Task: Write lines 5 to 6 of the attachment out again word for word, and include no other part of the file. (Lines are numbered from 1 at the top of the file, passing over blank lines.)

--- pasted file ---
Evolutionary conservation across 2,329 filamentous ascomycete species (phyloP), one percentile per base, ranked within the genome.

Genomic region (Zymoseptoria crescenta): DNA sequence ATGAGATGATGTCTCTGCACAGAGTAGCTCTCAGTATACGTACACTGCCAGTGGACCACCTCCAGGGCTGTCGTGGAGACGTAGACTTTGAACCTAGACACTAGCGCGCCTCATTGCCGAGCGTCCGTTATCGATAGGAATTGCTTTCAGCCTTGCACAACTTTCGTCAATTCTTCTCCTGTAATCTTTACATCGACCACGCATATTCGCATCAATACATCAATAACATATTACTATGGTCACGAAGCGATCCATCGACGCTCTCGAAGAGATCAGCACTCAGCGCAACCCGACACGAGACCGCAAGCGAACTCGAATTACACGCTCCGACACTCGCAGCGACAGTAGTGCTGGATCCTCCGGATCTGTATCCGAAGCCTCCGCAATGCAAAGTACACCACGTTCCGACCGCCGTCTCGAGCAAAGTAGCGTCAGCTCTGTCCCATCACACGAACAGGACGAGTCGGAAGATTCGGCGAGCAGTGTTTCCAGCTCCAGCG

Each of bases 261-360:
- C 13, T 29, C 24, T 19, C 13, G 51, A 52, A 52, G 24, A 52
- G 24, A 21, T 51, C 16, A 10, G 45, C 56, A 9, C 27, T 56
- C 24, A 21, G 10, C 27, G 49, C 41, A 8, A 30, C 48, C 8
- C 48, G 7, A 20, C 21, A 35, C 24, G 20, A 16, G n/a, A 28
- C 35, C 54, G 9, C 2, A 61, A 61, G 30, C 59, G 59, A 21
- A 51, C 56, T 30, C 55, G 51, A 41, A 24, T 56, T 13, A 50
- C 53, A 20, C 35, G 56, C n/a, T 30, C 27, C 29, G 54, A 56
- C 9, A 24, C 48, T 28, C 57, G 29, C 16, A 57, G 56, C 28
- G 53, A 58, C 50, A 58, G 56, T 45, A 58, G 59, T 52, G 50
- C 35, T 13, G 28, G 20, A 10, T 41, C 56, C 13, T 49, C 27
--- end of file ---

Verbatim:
- G 24, A 21, T 51, C 16, A 10, G 45, C 56, A 9, C 27, T 56
- C 24, A 21, G 10, C 27, G 49, C 41, A 8, A 30, C 48, C 8